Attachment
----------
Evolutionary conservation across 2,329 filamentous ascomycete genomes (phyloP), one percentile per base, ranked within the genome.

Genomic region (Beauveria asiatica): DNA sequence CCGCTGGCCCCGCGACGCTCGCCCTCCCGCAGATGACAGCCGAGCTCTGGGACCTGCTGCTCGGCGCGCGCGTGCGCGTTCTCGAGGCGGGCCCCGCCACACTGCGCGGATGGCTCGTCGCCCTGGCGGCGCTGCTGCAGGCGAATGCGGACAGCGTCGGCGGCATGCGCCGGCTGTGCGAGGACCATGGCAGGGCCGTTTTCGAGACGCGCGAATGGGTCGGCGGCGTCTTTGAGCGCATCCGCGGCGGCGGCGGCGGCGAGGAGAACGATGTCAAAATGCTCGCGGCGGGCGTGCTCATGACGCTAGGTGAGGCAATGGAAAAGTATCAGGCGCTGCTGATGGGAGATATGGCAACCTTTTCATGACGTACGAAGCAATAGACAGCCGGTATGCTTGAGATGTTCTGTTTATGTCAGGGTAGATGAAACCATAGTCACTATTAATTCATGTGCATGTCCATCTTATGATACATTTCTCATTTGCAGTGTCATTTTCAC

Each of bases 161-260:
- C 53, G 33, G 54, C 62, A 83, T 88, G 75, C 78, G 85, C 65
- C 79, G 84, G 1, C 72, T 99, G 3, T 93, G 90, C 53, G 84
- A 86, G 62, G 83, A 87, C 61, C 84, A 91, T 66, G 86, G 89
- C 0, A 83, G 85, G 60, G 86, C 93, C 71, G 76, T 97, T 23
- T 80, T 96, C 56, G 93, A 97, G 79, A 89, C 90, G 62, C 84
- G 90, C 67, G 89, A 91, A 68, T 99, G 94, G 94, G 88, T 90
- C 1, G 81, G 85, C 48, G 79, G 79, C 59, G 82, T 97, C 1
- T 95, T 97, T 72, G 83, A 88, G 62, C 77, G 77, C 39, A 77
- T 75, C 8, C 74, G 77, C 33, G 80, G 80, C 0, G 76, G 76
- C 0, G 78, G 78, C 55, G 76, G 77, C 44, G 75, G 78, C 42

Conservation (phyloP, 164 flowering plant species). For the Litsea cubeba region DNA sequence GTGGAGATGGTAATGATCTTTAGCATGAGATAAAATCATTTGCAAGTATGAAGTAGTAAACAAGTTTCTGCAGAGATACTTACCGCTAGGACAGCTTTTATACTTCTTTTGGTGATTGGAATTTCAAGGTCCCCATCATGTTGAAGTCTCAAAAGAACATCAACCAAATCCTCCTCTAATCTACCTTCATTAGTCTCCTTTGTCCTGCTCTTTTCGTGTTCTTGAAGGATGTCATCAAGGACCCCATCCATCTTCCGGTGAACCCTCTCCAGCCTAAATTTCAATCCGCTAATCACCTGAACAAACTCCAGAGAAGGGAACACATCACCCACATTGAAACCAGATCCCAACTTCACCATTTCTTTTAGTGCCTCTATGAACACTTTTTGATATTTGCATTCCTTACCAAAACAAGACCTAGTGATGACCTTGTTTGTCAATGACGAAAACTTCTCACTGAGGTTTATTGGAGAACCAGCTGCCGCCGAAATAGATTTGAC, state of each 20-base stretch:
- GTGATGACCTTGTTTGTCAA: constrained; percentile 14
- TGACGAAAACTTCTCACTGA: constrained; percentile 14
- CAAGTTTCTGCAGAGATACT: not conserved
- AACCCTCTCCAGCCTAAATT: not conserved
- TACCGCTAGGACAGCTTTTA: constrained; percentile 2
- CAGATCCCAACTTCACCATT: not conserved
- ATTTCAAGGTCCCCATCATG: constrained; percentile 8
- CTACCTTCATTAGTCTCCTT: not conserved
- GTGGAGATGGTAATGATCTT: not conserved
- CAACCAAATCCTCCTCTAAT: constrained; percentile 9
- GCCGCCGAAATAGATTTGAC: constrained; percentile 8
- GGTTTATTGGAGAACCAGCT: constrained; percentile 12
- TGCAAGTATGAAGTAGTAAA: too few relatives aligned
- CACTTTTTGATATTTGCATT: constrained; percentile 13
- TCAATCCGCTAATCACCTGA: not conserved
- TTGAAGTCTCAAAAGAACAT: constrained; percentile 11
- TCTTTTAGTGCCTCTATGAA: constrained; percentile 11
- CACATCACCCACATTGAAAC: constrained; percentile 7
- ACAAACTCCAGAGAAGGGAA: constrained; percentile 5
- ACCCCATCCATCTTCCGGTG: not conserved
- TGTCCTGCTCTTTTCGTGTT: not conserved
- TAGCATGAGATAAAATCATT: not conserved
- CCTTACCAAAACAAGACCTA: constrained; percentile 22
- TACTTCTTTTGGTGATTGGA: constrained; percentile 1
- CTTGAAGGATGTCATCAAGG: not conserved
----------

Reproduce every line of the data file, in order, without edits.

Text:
Evolutionary conservation across 2,329 filamentous ascomycete genomes (phyloP), one percentile per base, ranked within the genome.

Genomic region (Beauveria asiatica): DNA sequence CCGCTGGCCCCGCGACGCTCGCCCTCCCGCAGATGACAGCCGAGCTCTGGGACCTGCTGCTCGGCGCGCGCGTGCGCGTTCTCGAGGCGGGCCCCGCCACACTGCGCGGATGGCTCGTCGCCCTGGCGGCGCTGCTGCAGGCGAATGCGGACAGCGTCGGCGGCATGCGCCGGCTGTGCGAGGACCATGGCAGGGCCGTTTTCGAGACGCGCGAATGGGTCGGCGGCGTCTTTGAGCGCATCCGCGGCGGCGGCGGCGGCGAGGAGAACGATGTCAAAATGCTCGCGGCGGGCGTGCTCATGACGCTAGGTGAGGCAATGGAAAAGTATCAGGCGCTGCTGATGGGAGATATGGCAACCTTTTCATGACGTACGAAGCAATAGACAGCCGGTATGCTTGAGATGTTCTGTTTATGTCAGGGTAGATGAAACCATAGTCACTATTAATTCATGTGCATGTCCATCTTATGATACATTTCTCATTTGCAGTGTCATTTTCAC

Each of bases 161-260:
- C 53, G 33, G 54, C 62, A 83, T 88, G 75, C 78, G 85, C 65
- C 79, G 84, G 1, C 72, T 99, G 3, T 93, G 90, C 53, G 84
- A 86, G 62, G 83, A 87, C 61, C 84, A 91, T 66, G 86, G 89
- C 0, A 83, G 85, G 60, G 86, C 93, C 71, G 76, T 97, T 23
- T 80, T 96, C 56, G 93, A 97, G 79, A 89, C 90, G 62, C 84
- G 90, C 67, G 89, A 91, A 68, T 99, G 94, G 94, G 88, T 90
- C 1, G 81, G 85, C 48, G 79, G 79, C 59, G 82, T 97, C 1
- T 95, T 97, T 72, G 83, A 88, G 62, C 77, G 77, C 39, A 77
- T 75, C 8, C 74, G 77, C 33, G 80, G 80, C 0, G 76, G 76
- C 0, G 78, G 78, C 55, G 76, G 77, C 44, G 75, G 78, C 42

Conservation (phyloP, 164 flowering plant species). For the Litsea cubeba region DNA sequence GTGGAGATGGTAATGATCTTTAGCATGAGATAAAATCATTTGCAAGTATGAAGTAGTAAACAAGTTTCTGCAGAGATACTTACCGCTAGGACAGCTTTTATACTTCTTTTGGTGATTGGAATTTCAAGGTCCCCATCATGTTGAAGTCTCAAAAGAACATCAACCAAATCCTCCTCTAATCTACCTTCATTAGTCTCCTTTGTCCTGCTCTTTTCGTGTTCTTGAAGGATGTCATCAAGGACCCCATCCATCTTCCGGTGAACCCTCTCCAGCCTAAATTTCAATCCGCTAATCACCTGAACAAACTCCAGAGAAGGGAACACATCACCCACATTGAAACCAGATCCCAACTTCACCATTTCTTTTAGTGCCTCTATGAACACTTTTTGATATTTGCATTCCTTACCAAAACAAGACCTAGTGATGACCTTGTTTGTCAATGACGAAAACTTCTCACTGAGGTTTATTGGAGAACCAGCTGCCGCCGAAATAGATTTGAC, state of each 20-base stretch:
- GTGATGACCTTGTTTGTCAA: constrained; percentile 14
- TGACGAAAACTTCTCACTGA: constrained; percentile 14
- CAAGTTTCTGCAGAGATACT: not conserved
- AACCCTCTCCAGCCTAAATT: not conserved
- TACCGCTAGGACAGCTTTTA: constrained; percentile 2
- CAGATCCCAACTTCACCATT: not conserved
- ATTTCAAGGTCCCCATCATG: constrained; percentile 8
- CTACCTTCATTAGTCTCCTT: not conserved
- GTGGAGATGGTAATGATCTT: not conserved
- CAACCAAATCCTCCTCTAAT: constrained; percentile 9
- GCCGCCGAAATAGATTTGAC: constrained; percentile 8
- GGTTTATTGGAGAACCAGCT: constrained; percentile 12
- TGCAAGTATGAAGTAGTAAA: too few relatives aligned
- CACTTTTTGATATTTGCATT: constrained; percentile 13
- TCAATCCGCTAATCACCTGA: not conserved
- TTGAAGTCTCAAAAGAACAT: constrained; percentile 11
- TCTTTTAGTGCCTCTATGAA: constrained; percentile 11
- CACATCACCCACATTGAAAC: constrained; percentile 7
- ACAAACTCCAGAGAAGGGAA: constrained; percentile 5
- ACCCCATCCATCTTCCGGTG: not conserved
- TGTCCTGCTCTTTTCGTGTT: not conserved
- TAGCATGAGATAAAATCATT: not conserved
- CCTTACCAAAACAAGACCTA: constrained; percentile 22
- TACTTCTTTTGGTGATTGGA: constrained; percentile 1
- CTTGAAGGATGTCATCAAGG: not conserved